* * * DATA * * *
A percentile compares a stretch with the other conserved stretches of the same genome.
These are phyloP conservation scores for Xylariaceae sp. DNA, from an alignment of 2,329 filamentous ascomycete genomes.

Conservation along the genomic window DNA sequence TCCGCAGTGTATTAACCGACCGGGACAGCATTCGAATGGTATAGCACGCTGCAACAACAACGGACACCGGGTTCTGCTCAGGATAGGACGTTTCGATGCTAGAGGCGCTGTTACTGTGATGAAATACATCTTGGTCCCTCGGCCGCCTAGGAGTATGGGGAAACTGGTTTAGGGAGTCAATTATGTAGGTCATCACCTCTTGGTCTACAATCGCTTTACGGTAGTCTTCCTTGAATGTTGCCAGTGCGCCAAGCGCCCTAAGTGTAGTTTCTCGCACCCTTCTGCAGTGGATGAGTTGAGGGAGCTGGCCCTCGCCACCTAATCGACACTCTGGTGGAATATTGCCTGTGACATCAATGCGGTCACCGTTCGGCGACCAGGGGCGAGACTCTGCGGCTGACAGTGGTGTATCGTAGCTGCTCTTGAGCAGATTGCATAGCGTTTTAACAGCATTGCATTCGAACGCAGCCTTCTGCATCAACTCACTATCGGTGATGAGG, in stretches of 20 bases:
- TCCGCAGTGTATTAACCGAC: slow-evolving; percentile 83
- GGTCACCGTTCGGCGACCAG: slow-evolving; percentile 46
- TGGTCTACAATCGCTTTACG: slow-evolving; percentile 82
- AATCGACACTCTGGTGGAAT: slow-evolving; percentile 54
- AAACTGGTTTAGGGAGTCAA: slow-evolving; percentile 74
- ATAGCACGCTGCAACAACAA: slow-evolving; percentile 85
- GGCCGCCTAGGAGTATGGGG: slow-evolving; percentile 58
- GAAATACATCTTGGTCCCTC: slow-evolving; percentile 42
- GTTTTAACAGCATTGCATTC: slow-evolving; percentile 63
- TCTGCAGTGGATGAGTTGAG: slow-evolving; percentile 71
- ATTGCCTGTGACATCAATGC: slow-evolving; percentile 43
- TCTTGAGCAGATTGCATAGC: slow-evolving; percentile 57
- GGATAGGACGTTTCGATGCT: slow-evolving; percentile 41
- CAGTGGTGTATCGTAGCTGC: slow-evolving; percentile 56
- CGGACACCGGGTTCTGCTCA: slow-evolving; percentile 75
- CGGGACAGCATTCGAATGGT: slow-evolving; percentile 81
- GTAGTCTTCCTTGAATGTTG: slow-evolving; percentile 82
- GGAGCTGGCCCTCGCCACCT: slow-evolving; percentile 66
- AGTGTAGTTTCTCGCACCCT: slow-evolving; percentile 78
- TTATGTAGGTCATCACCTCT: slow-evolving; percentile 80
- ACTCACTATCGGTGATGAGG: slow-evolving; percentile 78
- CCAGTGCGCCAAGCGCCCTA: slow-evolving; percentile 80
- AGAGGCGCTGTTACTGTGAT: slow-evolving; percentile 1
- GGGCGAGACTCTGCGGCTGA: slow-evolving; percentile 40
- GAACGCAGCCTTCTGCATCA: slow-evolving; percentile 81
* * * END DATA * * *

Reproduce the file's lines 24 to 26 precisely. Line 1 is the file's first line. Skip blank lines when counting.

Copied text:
- ACTCACTATCGGTGATGAGG: slow-evolving; percentile 78
- CCAGTGCGCCAAGCGCCCTA: slow-evolving; percentile 80
- AGAGGCGCTGTTACTGTGAT: slow-evolving; percentile 1